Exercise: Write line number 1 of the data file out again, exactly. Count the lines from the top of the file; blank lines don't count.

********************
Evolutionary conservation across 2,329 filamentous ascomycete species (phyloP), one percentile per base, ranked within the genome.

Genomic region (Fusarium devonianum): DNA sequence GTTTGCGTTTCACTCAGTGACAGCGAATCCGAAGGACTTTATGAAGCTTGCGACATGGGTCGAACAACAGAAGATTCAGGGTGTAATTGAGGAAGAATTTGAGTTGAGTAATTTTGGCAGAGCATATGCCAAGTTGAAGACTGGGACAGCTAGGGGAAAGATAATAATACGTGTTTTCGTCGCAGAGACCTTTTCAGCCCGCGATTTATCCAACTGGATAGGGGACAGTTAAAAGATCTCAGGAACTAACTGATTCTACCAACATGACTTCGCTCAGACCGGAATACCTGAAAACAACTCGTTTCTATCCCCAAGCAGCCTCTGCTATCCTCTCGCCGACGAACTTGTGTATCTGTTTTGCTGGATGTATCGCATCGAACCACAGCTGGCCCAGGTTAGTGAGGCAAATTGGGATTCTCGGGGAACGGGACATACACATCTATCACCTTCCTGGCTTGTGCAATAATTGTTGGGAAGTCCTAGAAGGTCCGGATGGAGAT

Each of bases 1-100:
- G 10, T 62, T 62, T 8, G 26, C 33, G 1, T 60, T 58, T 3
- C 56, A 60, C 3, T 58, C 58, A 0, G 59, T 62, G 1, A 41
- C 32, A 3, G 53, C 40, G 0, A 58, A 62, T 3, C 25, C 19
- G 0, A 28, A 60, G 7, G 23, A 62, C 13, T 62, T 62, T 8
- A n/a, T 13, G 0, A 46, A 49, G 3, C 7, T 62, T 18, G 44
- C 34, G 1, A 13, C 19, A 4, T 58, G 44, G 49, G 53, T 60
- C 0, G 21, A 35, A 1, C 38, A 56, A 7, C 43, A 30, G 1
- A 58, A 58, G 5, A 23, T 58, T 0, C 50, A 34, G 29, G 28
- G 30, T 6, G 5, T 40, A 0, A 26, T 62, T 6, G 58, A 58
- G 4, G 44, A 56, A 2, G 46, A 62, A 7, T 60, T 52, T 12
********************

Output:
Evolutionary conservation across 2,329 filamentous ascomycete species (phyloP), one percentile per base, ranked within the genome.